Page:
Skip to main content

Wake Up and Smell the Coffee

International relations alumna Pamela Mizuno ’10 spent a week volunteering with a Costa Rican coffee farming cooperative as part of her employer EY’s Earthwatch Ambassadors program.

International relations alumna Pam Mizuno spent a week this May volunteering on coffee farms in Costa Rica, assisting with research relating to American leaf spot, a disease currently affecting coffee harvests in the country. Photo courtesy of Pam Mizuno.
International relations alumna Pam Mizuno spent a week this May volunteering on coffee farms in Costa Rica, assisting with research relating to American leaf spot, a disease currently affecting coffee harvests in the country. Photo courtesy of Pam Mizuno.

Volunteering at organic coffee farms in Costa Rica, Pam Mizuno rose with the sun each morning around 5 a.m.

Once on her feet, Mizuno would slather on a thick layer of sunblock, coat herself in bug spray, then enjoy a hearty breakfast of fresh juice and rice and beans drizzled liberally with Salsa Lizano, a Costa Rican condiment that tastes great on everything. A mug of big-bodied, smooth Costa Rican coffee completed each meal.

That delicious coffee that supports the livelihood of so many farmers is being threatened by a fungal disease called American leaf spot or ojo de gallo, one of the most harmful ailments affecting coffee plants in Latin America. Mizuno, who completed her progressive master’s degree in international relations at USC Dornsife in 2010, was in Costa Rica with a group of volunteers in part to assist a Ph.D. student from the University of Costa Rica who was studying the disease at several coffee farms. They collected leaf and soil samples, estimated coffee yields and assessed plant health.

The 2010-11 coffee harvest fell about 12 percent from the previous year due to this disease. Most farmers use fungicides to control it, but the practice is not sustainable or environmentally friendly since the fungus can build up a resistance to the fungicides. The graduate student’s research focused on finding sustainable ways to reduce the severity and prevalence of the disease without impacting the quality of the coffee.

Mizuno has spent the last three years working for EY, a professional services organization that is a global leader in assurance, tax, transactions and advisory services. Working in its Los Angeles office, Mizuno is a paralegal to the firm’s general counsel.

“When I first started at EY, I learned about the ambassadors program,” Mizuno said. “I thought, ‘Wow, this is the perfect program for me, a combination of how much I love the environment and how much I love helping people.’ From that day on I knew I wanted to participate.”

Now in its fifth year in Costa Rica, the EY-Earthwatch Ambassadors program sent Mizuno and her fellow volunteers to Santa María de Dota and San Marcos de Tarrazú in the country’s Tarrazú/Los Santos coffee region. There, the 10 ambassadors worked with a 2,600-member coffee farming cooperative, conducting field research and collecting data to help understand the practices that lead to optimum and sustainable coffee production.

“One of my concentrations within international relations was international political economy,” she said. “This gave me a framework to understand and appreciate how the co-op strategically implemented practices related to supply and demand and fair trade. It was a real life case study for me.”

 


Mizuno got real life exposure to topics studied in her international relations coursework at USC Dornsife, including the implementation of sustainability practices and fair trade. Photo courtesy of Pam Mizuno.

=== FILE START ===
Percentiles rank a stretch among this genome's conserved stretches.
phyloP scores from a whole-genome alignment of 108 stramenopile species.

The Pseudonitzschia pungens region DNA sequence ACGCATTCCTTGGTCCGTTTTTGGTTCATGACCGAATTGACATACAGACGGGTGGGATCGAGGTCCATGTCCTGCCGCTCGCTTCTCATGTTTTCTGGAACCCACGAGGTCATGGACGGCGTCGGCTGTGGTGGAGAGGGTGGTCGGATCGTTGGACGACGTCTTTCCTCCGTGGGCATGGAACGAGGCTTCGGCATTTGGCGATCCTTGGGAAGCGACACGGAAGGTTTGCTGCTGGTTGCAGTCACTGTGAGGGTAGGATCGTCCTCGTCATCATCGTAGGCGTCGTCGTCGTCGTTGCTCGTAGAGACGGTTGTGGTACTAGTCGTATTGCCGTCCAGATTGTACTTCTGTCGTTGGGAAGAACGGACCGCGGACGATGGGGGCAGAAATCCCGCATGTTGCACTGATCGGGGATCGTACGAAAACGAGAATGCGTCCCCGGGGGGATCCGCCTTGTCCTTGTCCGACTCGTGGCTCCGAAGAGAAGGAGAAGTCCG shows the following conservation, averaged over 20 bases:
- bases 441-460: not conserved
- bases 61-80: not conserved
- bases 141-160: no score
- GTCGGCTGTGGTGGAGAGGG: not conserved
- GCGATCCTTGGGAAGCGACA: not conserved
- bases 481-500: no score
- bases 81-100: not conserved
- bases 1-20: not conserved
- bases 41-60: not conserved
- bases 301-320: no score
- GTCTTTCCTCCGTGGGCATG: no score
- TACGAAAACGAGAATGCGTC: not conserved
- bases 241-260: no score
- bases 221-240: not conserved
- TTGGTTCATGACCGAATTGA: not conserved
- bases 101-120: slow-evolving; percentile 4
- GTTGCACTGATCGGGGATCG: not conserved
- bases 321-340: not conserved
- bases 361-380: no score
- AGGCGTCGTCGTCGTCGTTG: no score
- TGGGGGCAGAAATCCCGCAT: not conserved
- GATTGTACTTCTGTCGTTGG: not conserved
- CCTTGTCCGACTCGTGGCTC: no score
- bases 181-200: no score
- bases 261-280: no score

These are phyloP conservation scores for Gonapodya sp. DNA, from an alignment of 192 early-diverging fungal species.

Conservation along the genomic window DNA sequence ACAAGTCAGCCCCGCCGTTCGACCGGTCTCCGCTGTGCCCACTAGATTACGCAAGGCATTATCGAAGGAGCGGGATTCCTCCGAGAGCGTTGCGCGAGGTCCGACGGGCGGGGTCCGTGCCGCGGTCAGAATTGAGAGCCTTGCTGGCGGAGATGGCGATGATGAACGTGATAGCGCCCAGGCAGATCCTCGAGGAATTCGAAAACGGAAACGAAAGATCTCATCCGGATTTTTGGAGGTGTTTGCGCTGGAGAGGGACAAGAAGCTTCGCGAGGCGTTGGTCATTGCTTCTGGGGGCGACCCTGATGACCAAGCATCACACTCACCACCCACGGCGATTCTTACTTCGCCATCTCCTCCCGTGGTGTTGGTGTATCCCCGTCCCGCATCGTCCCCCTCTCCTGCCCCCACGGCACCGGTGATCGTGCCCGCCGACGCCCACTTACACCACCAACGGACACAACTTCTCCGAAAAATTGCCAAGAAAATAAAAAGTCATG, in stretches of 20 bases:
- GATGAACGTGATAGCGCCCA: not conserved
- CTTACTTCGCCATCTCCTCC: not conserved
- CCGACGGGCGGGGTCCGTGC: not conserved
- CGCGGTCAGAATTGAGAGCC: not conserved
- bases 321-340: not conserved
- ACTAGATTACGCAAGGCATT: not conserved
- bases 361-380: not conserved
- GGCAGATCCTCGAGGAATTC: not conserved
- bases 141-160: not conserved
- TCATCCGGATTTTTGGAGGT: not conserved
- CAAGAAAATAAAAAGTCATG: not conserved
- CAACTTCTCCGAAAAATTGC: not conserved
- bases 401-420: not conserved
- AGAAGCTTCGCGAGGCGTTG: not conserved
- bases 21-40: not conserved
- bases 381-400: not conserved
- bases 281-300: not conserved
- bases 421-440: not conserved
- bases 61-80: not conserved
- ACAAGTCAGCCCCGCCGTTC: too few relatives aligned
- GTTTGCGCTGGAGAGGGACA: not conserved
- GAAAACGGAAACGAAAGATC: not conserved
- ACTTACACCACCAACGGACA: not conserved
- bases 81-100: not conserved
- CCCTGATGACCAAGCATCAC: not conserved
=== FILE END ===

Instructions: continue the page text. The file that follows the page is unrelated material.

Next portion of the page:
Real life meant real work. She spent long mornings of field research and data collection in the tropical heat. At 10 a.m. came “Fruit Time,” when volunteers were refreshed with juicy tropical fruits like mango, pineapple and papaya before finishing off a few more hours of work.

After lunch, she and fellow volunteers met with members of the cooperative farm and co-op leaders, and toured coffee farms.

Mizuno was impressed with the coffee farms’ many sustainability practices. These ranged from converting animal waste into fuel to reusing the water they used to wash the coffee cherries to irrigate the fields. Additionally, after separating out the coffee beans from the cherries and husks, rather than throwing out the husks, they were dried for use as fertilizer or burning fuel when roasting the beans.

“Because of these practices, these coffee farms end up with completely carbon neutral coffee products,” she said. “This was great to see in practice, especially having studied the topics of environmental impact and fair trade and carbon neutrality at USC.”

She said her international relations lessons came to life when she saw how the coffee industry has transformed these farmers’ lives.

“It all really clicked for me,” she said.

At USC, Mizuno was involved with the Joint Educational Project (JEP), Teaching International Relations Program (TIRP) and other community service that allowed her to interact with people from throughout  the world. These experiences translated seamlessly into her professional environment at EY, where she says everyone is committed to working with and giving back to the community.

“With my international relations background I thought I’d be working for the UN or something similar,” she said. “But it’s wonderful to be able to contribute and do what an IR person would do, but in a non-IR setting.”

Aside from understanding the industry and its international economy, something else clicked for Mizuno.

“I wasn't a big coffee drinker before this expedition, but between working on the coffee farms, seeing how positively the industry has affected peoples’ lives and consuming the best coffee in the world for a week straight, I truly learned to appreciate and enjoy coffee. So much so that I brought back an entire suitcase of it!”